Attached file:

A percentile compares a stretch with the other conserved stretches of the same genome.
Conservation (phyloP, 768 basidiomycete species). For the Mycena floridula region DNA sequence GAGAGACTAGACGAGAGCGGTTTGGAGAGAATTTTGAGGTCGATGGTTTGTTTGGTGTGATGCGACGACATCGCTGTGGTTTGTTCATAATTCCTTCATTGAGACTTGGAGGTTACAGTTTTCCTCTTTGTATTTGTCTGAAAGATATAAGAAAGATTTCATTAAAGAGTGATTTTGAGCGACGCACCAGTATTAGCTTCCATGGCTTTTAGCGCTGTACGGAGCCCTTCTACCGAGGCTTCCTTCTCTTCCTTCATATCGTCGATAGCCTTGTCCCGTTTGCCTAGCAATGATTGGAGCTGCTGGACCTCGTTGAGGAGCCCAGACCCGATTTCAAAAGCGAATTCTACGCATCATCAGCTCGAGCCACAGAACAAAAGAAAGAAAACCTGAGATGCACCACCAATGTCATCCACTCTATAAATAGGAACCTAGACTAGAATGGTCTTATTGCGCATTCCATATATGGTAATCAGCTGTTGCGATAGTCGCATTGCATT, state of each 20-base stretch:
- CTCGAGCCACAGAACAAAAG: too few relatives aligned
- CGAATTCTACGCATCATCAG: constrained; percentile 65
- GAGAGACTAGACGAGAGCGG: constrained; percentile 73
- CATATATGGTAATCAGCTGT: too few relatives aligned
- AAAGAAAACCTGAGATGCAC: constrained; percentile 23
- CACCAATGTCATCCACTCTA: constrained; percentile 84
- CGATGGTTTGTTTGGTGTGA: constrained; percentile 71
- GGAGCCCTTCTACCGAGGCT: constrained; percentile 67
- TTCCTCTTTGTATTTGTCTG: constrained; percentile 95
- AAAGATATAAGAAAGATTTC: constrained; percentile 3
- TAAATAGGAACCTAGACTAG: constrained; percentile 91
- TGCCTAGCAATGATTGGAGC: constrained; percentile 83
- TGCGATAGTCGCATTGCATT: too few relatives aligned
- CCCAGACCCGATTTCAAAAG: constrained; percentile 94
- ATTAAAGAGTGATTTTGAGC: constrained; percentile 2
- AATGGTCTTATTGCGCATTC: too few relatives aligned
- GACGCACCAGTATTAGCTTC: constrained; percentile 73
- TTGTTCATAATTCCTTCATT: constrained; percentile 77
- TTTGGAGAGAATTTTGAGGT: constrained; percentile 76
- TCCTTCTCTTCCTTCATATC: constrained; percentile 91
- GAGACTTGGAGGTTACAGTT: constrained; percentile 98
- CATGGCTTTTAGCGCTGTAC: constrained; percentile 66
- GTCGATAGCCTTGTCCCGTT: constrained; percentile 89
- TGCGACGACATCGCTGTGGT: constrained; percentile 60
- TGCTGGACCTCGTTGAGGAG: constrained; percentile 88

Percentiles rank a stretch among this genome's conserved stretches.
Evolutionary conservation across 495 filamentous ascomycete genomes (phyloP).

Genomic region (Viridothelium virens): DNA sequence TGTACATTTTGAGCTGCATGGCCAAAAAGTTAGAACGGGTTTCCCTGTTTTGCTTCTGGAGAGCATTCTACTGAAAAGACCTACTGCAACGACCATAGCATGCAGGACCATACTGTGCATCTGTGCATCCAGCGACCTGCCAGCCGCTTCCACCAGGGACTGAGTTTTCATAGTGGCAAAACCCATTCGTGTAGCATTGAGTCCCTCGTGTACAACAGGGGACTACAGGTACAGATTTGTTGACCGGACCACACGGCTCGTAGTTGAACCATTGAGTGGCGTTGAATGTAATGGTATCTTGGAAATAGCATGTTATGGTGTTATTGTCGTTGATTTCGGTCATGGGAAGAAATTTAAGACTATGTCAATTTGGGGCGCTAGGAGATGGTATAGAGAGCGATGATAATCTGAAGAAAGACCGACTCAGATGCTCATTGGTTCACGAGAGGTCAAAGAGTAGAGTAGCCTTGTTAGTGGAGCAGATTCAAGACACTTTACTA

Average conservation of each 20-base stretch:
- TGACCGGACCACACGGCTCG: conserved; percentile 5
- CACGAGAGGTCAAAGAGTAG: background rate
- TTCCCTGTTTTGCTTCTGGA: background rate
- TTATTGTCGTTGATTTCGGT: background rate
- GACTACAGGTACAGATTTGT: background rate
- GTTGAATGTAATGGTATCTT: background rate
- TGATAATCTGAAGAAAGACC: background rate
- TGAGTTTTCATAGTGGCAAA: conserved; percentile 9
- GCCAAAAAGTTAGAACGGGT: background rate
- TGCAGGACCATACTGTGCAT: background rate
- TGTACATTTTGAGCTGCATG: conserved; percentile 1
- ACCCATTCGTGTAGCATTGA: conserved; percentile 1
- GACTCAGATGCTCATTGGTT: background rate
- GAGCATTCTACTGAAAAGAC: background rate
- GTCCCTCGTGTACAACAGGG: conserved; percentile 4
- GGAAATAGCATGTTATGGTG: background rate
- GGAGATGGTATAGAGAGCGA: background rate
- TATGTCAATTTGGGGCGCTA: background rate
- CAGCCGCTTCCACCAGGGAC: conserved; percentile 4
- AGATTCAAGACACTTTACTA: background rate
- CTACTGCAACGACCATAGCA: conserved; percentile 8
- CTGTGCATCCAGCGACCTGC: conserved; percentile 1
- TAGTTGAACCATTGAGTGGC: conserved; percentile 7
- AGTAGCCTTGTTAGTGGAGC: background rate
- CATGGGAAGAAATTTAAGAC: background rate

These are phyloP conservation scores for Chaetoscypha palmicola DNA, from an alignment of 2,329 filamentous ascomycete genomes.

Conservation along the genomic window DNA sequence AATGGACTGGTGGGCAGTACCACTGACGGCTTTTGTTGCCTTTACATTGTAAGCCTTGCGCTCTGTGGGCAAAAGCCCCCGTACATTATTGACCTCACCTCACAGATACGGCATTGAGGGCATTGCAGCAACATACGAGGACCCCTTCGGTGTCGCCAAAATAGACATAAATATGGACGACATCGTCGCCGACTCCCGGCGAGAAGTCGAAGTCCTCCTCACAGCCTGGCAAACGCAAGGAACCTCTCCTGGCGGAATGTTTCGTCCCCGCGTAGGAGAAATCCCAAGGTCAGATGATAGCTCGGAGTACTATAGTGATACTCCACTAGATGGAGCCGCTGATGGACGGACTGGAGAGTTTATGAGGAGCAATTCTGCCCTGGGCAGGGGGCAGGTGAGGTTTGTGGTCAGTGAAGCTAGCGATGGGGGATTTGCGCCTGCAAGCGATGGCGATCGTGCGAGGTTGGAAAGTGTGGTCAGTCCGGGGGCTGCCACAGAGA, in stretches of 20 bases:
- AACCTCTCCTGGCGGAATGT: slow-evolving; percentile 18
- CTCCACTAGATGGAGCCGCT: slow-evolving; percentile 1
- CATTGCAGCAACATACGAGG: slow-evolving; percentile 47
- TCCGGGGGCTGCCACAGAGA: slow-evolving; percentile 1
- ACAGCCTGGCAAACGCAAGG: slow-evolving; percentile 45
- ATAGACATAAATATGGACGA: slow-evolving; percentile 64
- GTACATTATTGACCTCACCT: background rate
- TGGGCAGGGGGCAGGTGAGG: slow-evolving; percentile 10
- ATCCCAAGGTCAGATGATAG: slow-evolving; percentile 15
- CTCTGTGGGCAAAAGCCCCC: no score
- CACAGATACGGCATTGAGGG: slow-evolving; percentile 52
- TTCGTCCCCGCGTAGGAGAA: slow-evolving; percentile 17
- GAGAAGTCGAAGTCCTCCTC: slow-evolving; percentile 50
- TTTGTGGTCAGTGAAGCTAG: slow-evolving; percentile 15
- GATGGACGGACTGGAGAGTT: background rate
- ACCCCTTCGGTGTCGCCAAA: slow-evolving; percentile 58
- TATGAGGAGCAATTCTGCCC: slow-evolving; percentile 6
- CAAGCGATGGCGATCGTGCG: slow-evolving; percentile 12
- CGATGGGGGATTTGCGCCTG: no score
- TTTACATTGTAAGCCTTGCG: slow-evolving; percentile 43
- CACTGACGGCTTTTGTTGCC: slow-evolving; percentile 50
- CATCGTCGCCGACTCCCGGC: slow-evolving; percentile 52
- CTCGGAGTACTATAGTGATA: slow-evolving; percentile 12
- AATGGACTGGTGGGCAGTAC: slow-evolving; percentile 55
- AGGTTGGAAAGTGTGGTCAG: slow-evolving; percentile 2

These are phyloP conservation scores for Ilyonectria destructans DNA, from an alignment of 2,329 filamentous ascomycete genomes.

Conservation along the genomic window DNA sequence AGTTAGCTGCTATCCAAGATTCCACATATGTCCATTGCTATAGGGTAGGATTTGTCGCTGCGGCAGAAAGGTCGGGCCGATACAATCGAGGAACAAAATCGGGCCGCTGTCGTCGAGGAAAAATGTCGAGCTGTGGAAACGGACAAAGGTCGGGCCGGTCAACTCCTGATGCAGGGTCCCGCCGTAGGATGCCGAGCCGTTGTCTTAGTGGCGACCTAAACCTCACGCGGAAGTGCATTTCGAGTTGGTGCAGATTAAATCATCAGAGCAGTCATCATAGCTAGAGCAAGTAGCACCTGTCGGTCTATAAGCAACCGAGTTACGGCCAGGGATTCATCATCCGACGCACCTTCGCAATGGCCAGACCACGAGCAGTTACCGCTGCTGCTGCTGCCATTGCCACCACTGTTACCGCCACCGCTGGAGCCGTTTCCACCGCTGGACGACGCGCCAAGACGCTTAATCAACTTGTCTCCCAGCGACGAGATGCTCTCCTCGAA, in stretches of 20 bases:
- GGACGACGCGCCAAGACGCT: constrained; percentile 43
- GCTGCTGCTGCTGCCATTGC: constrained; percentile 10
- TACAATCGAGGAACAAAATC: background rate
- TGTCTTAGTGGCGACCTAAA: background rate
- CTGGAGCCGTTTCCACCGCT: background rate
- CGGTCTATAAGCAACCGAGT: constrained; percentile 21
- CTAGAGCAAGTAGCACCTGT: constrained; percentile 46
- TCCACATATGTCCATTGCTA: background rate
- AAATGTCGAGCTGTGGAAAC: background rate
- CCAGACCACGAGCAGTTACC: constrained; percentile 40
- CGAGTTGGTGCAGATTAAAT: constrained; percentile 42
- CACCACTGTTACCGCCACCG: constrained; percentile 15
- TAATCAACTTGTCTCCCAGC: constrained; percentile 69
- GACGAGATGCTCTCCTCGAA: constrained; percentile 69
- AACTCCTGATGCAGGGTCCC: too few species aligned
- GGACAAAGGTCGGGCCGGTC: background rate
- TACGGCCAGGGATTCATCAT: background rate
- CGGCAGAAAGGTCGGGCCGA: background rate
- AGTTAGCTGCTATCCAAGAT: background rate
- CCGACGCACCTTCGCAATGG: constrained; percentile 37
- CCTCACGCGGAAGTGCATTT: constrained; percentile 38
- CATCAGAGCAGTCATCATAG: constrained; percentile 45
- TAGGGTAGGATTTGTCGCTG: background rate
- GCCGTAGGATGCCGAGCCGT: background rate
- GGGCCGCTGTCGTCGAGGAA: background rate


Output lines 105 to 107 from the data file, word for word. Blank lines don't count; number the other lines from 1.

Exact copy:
- CCGACGCACCTTCGCAATGG: constrained; percentile 37
- CCTCACGCGGAAGTGCATTT: constrained; percentile 38
- CATCAGAGCAGTCATCATAG: constrained; percentile 45